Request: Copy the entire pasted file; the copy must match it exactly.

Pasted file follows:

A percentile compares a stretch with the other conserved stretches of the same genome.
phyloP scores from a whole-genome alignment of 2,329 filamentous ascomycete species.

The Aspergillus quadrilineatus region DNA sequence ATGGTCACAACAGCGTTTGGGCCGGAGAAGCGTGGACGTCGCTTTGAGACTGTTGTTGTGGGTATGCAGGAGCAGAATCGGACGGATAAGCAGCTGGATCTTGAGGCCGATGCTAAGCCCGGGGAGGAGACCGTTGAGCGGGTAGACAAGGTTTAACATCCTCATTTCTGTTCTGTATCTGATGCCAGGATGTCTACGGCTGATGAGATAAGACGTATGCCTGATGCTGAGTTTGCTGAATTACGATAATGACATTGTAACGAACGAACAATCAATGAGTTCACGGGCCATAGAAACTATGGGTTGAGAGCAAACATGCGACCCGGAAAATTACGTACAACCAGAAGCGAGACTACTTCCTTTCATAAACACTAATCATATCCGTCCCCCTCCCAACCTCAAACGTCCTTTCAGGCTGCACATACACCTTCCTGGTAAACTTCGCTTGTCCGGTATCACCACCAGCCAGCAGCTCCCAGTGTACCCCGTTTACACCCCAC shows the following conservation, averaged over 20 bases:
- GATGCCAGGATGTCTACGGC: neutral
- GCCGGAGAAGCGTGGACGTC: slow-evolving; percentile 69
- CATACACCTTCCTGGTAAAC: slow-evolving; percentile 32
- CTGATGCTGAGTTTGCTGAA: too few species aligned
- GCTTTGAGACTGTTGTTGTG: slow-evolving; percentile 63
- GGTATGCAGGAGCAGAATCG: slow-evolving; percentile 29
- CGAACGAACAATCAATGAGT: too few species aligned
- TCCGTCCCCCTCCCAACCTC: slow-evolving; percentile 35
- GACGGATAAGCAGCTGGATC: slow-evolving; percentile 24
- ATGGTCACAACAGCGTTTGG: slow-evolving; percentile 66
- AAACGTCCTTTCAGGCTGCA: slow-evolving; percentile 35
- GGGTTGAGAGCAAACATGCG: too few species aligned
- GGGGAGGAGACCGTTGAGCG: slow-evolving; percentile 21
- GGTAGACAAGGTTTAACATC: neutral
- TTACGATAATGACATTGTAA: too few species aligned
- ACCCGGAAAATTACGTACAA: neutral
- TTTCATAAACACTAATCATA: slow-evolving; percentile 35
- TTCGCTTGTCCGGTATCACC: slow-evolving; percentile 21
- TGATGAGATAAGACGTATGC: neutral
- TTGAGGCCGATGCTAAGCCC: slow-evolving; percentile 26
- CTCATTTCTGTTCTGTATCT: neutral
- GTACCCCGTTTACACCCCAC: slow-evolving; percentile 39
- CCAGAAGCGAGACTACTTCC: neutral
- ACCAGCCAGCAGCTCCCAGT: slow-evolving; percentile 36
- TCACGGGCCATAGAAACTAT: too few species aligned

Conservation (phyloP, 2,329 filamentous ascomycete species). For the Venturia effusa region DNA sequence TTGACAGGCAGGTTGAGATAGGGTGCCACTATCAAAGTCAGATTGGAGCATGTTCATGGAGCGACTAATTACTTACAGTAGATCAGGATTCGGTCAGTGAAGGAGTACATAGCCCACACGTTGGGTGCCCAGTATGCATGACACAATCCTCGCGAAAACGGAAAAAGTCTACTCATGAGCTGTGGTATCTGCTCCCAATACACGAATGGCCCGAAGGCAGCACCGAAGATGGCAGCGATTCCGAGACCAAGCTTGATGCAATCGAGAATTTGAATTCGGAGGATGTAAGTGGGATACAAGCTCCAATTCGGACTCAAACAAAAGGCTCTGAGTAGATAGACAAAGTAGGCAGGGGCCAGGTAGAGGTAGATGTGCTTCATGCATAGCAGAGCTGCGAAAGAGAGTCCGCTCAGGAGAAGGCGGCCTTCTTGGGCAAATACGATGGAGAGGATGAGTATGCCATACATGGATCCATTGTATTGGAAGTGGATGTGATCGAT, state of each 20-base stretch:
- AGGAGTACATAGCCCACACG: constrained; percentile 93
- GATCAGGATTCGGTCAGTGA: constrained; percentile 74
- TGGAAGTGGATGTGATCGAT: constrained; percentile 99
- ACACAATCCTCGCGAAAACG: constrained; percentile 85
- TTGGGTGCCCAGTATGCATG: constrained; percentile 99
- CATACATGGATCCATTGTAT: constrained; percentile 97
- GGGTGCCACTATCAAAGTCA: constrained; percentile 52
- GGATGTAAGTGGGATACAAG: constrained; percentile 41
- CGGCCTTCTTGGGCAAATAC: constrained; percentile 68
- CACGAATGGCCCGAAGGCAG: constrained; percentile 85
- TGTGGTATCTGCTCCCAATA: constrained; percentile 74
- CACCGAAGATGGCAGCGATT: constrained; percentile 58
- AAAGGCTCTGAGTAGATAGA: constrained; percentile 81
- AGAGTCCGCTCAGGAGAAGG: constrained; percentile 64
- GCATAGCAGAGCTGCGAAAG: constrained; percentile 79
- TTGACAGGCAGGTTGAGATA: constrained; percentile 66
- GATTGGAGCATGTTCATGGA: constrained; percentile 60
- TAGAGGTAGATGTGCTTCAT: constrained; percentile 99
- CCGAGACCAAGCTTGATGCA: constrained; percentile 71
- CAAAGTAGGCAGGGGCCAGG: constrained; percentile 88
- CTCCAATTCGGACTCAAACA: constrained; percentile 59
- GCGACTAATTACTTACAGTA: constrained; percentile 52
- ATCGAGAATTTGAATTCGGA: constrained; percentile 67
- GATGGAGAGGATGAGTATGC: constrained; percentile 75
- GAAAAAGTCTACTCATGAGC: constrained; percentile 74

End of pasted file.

A percentile compares a stretch with the other conserved stretches of the same genome.
phyloP scores from a whole-genome alignment of 2,329 filamentous ascomycete species.

The Aspergillus quadrilineatus region DNA sequence ATGGTCACAACAGCGTTTGGGCCGGAGAAGCGTGGACGTCGCTTTGAGACTGTTGTTGTGGGTATGCAGGAGCAGAATCGGACGGATAAGCAGCTGGATCTTGAGGCCGATGCTAAGCCCGGGGAGGAGACCGTTGAGCGGGTAGACAAGGTTTAACATCCTCATTTCTGTTCTGTATCTGATGCCAGGATGTCTACGGCTGATGAGATAAGACGTATGCCTGATGCTGAGTTTGCTGAATTACGATAATGACATTGTAACGAACGAACAATCAATGAGTTCACGGGCCATAGAAACTATGGGTTGAGAGCAAACATGCGACCCGGAAAATTACGTACAACCAGAAGCGAGACTACTTCCTTTCATAAACACTAATCATATCCGTCCCCCTCCCAACCTCAAACGTCCTTTCAGGCTGCACATACACCTTCCTGGTAAACTTCGCTTGTCCGGTATCACCACCAGCCAGCAGCTCCCAGTGTACCCCGTTTACACCCCAC shows the following conservation, averaged over 20 bases:
- GATGCCAGGATGTCTACGGC: neutral
- GCCGGAGAAGCGTGGACGTC: slow-evolving; percentile 69
- CATACACCTTCCTGGTAAAC: slow-evolving; percentile 32
- CTGATGCTGAGTTTGCTGAA: too few species aligned
- GCTTTGAGACTGTTGTTGTG: slow-evolving; percentile 63
- GGTATGCAGGAGCAGAATCG: slow-evolving; percentile 29
- CGAACGAACAATCAATGAGT: too few species aligned
- TCCGTCCCCCTCCCAACCTC: slow-evolving; percentile 35
- GACGGATAAGCAGCTGGATC: slow-evolving; percentile 24
- ATGGTCACAACAGCGTTTGG: slow-evolving; percentile 66
- AAACGTCCTTTCAGGCTGCA: slow-evolving; percentile 35
- GGGTTGAGAGCAAACATGCG: too few species aligned
- GGGGAGGAGACCGTTGAGCG: slow-evolving; percentile 21
- GGTAGACAAGGTTTAACATC: neutral
- TTACGATAATGACATTGTAA: too few species aligned
- ACCCGGAAAATTACGTACAA: neutral
- TTTCATAAACACTAATCATA: slow-evolving; percentile 35
- TTCGCTTGTCCGGTATCACC: slow-evolving; percentile 21
- TGATGAGATAAGACGTATGC: neutral
- TTGAGGCCGATGCTAAGCCC: slow-evolving; percentile 26
- CTCATTTCTGTTCTGTATCT: neutral
- GTACCCCGTTTACACCCCAC: slow-evolving; percentile 39
- CCAGAAGCGAGACTACTTCC: neutral
- ACCAGCCAGCAGCTCCCAGT: slow-evolving; percentile 36
- TCACGGGCCATAGAAACTAT: too few species aligned

Conservation (phyloP, 2,329 filamentous ascomycete species). For the Venturia effusa region DNA sequence TTGACAGGCAGGTTGAGATAGGGTGCCACTATCAAAGTCAGATTGGAGCATGTTCATGGAGCGACTAATTACTTACAGTAGATCAGGATTCGGTCAGTGAAGGAGTACATAGCCCACACGTTGGGTGCCCAGTATGCATGACACAATCCTCGCGAAAACGGAAAAAGTCTACTCATGAGCTGTGGTATCTGCTCCCAATACACGAATGGCCCGAAGGCAGCACCGAAGATGGCAGCGATTCCGAGACCAAGCTTGATGCAATCGAGAATTTGAATTCGGAGGATGTAAGTGGGATACAAGCTCCAATTCGGACTCAAACAAAAGGCTCTGAGTAGATAGACAAAGTAGGCAGGGGCCAGGTAGAGGTAGATGTGCTTCATGCATAGCAGAGCTGCGAAAGAGAGTCCGCTCAGGAGAAGGCGGCCTTCTTGGGCAAATACGATGGAGAGGATGAGTATGCCATACATGGATCCATTGTATTGGAAGTGGATGTGATCGAT, state of each 20-base stretch:
- AGGAGTACATAGCCCACACG: constrained; percentile 93
- GATCAGGATTCGGTCAGTGA: constrained; percentile 74
- TGGAAGTGGATGTGATCGAT: constrained; percentile 99
- ACACAATCCTCGCGAAAACG: constrained; percentile 85
- TTGGGTGCCCAGTATGCATG: constrained; percentile 99
- CATACATGGATCCATTGTAT: constrained; percentile 97
- GGGTGCCACTATCAAAGTCA: constrained; percentile 52
- GGATGTAAGTGGGATACAAG: constrained; percentile 41
- CGGCCTTCTTGGGCAAATAC: constrained; percentile 68
- CACGAATGGCCCGAAGGCAG: constrained; percentile 85
- TGTGGTATCTGCTCCCAATA: constrained; percentile 74
- CACCGAAGATGGCAGCGATT: constrained; percentile 58
- AAAGGCTCTGAGTAGATAGA: constrained; percentile 81
- AGAGTCCGCTCAGGAGAAGG: constrained; percentile 64
- GCATAGCAGAGCTGCGAAAG: constrained; percentile 79
- TTGACAGGCAGGTTGAGATA: constrained; percentile 66
- GATTGGAGCATGTTCATGGA: constrained; percentile 60
- TAGAGGTAGATGTGCTTCAT: constrained; percentile 99
- CCGAGACCAAGCTTGATGCA: constrained; percentile 71
- CAAAGTAGGCAGGGGCCAGG: constrained; percentile 88
- CTCCAATTCGGACTCAAACA: constrained; percentile 59
- GCGACTAATTACTTACAGTA: constrained; percentile 52
- ATCGAGAATTTGAATTCGGA: constrained; percentile 67
- GATGGAGAGGATGAGTATGC: constrained; percentile 75
- GAAAAAGTCTACTCATGAGC: constrained; percentile 74